Tuesday, April 26, 2005

People make me so mad...

Meteor shower sparks flurry of calls to police
BOSTON, Massachusetts (AP) -- A meteor shower Sunday night sparked a flurry of frantic phone calls to police departments across New England from people who saw bright lights moving in the sky, a spokeswoman for the Federal Aviation Administration said.

Someone is making the American public really really stupid and really really afraid, and that person needs to put behind bars. If we can finance a war on drugs to fill up prisons more than any other crime, we can put fear and stupid mongers behind bars too.


Jenn Onofrio said...

No thank you. We don't need more people behind bars.

How about a big love fest, though? Maybe a throw-back to the 60's would suit us well.

Theo said...

Yesterday on Anderson Cooper 360 on CNN they listed the top 5 fears in America. The #2 and #3 fears were both drugs, with #2 being Crystal Meth. Then Paula Zahn did a whole show on Crystal Meth.

If it wasn't for the drug war, drug manufacturers wouldn't have to make things as awful as Crystal Meth. The higher you make the penalties for drugs, the more manufacturers are going to do to offset those penalties.

Now, during AC360 they showed a woman (whose mother was a meth dealer) who went to jail for doing meth and has been out of jail and through a treatment program. She's been treated and looks good now. She has two children and is easing into family life. She has a job and has been off meth since her treatment ended. It looks like a good story.

Now, after the show some idiot wrote in and said that the problem with all this drug stuff is that people who do drugs are let off the hook. He said that they face no consequences and are treated too lightly.

PRISONS are OVERLOADED with drug users (even 19-year-olds who happened to be caught with a small stash of pot, which while they insist is a "gateway drug," otherwise has not caused any deaths and compared to legal cigarettes is pretty healthy). Each year more criminals convicted of drug crimes go to prison than any other crime. The ONLY reason why we have to keep building new super major huge prisons is because of the way we handle drug crimes in this country. It is because of our drug laws that we have the LARGEST PRISON SYSTEM IN THE WORLD.

And yet there are people who say we don't do ENOUGH?!

I'd be much happier if we sent these people through treatment programs rather than prisons. Ask a doctor -- is it better to punish an addict or treat him?

That woman on AC360 is now a productive member of society who is working hard to keep her two children from getting involved with drugs. She has a family, earns a salary, and is inspirational to other meth users who want to cut the habit. However, there are still people who are upset she isn't still in prison...


Jenn Onofrio said...

Agreed, agreed, agreed, agreed... agreed, agreed, agreed.

Yeah. I know. I deal with this quite frequently. You're absolutely right on with your statistics, but there's an interesting new twist that I've been throwing around in my head as of late.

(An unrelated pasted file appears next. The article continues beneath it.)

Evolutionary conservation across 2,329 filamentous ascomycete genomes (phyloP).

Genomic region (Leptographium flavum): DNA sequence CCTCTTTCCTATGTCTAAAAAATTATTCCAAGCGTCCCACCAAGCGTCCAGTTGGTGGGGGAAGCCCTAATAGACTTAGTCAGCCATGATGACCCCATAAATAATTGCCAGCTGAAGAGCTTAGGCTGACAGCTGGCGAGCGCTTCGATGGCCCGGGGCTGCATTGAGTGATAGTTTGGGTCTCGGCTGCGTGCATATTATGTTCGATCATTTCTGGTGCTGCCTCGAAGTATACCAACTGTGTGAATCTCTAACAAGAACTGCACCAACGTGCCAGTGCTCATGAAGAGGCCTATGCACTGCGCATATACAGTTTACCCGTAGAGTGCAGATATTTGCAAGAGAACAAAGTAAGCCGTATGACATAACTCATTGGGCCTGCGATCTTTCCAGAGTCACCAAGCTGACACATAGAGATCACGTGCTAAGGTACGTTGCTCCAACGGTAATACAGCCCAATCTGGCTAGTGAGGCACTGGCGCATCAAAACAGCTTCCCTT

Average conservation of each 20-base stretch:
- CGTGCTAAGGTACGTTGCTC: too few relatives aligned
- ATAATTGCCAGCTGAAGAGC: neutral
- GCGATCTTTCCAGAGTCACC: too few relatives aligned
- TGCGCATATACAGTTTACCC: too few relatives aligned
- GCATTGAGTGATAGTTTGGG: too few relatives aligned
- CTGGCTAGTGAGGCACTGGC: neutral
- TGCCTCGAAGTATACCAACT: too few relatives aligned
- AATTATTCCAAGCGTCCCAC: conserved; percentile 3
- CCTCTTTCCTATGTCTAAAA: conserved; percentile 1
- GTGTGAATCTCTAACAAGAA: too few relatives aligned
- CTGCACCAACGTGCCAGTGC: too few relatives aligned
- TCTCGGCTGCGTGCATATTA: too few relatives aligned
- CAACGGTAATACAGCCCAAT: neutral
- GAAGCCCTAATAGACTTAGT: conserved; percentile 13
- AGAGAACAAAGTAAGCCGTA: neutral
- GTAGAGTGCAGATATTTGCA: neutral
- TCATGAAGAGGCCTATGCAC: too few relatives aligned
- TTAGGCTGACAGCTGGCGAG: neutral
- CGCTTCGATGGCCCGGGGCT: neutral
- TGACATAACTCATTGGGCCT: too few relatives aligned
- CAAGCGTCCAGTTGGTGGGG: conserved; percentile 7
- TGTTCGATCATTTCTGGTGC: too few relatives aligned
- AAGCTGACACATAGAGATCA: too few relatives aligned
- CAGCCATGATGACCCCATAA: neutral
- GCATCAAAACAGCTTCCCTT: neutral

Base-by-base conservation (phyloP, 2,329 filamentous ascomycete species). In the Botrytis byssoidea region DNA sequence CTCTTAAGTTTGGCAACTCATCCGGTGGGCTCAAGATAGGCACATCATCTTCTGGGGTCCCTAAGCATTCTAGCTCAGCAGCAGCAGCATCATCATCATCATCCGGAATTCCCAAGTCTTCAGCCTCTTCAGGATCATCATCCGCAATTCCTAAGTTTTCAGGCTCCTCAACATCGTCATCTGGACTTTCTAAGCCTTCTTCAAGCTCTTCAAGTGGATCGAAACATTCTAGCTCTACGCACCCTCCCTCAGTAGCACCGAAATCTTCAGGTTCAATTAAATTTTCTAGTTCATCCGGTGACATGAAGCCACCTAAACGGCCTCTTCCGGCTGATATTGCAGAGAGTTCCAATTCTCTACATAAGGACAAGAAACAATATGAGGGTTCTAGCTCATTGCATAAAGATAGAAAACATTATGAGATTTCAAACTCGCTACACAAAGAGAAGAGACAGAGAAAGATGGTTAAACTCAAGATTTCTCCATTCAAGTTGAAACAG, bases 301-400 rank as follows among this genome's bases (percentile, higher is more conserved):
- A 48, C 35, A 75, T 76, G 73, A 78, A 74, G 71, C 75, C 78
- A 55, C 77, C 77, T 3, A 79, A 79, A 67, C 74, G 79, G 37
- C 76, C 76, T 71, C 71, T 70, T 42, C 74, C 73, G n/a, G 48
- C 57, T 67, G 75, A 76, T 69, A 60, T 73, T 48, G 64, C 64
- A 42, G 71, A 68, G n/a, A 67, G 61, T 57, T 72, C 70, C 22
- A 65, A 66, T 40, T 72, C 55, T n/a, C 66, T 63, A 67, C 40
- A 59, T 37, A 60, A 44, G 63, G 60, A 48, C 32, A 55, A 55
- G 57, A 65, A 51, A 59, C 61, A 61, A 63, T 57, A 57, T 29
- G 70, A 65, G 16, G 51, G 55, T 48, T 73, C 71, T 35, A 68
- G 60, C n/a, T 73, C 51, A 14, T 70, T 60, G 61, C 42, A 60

An independent study of "what high school kids in the US are doing" (that's been done annually for quite some time now) released the 2005 results of their survey, and it's actually quite frightening. The percentages of use for ALL illicit drugs (ecstasy, marijuana, crack, coke, LSD, et al) decreased from last year by 1 to 5% each. What's gone up, though? The use of pharmaceutical drugs.

According to this study, pharm drugs are the most widely abused drugs by high schoolers today. Vicodin and Ritalin are #1 and 2, respectively. These statements ring true in other studies I've read recently, as well. And it makes sense: if Mom and Dad are doing it, why can’t I? AND, the all-I-have-to-do-is-go-into-the-medicine-cabinet defense.

What we're also finding in the prison system are convictions based around pharm drugs, like people getting busted for using illegitimate scripts, or being arrested for selling the drugs. What's interesting, though, is that you can't be busted for possession on this one; mostly, just fraud.

I am all for treatment clinics, don't get me wrong, but they also occasionally present a problem (which feeds into what I just wrote up there, before): treatment centers often treat drugs with drugs. Heroine is treated with meth, and Xanax is pushed in a surprising number of other cases... push comes to shove though, when dealing with addictive personalities, is it really wise to allow for the potential enablement of just another addiction?

So you get people off the illicit drugs, and on to the legal ones, and then what? Is the problem really solved? Because most people in these demographics don't have constant access and/or insurance to enable them to obtain these drugs, which puts them back in the same situation.

So... hmmmm. Interesting, right? Get Them Off the Illicits, and On To the Pharms. Granted, these are broad, sweeping suggestions I'm making but, like I said, I think it's rather interesting... I'm extremely curious about the implications and correlations between the two (not just the illicit drugs to incarceration, but pharm drugs, instead).

Whew. That was a mouthful.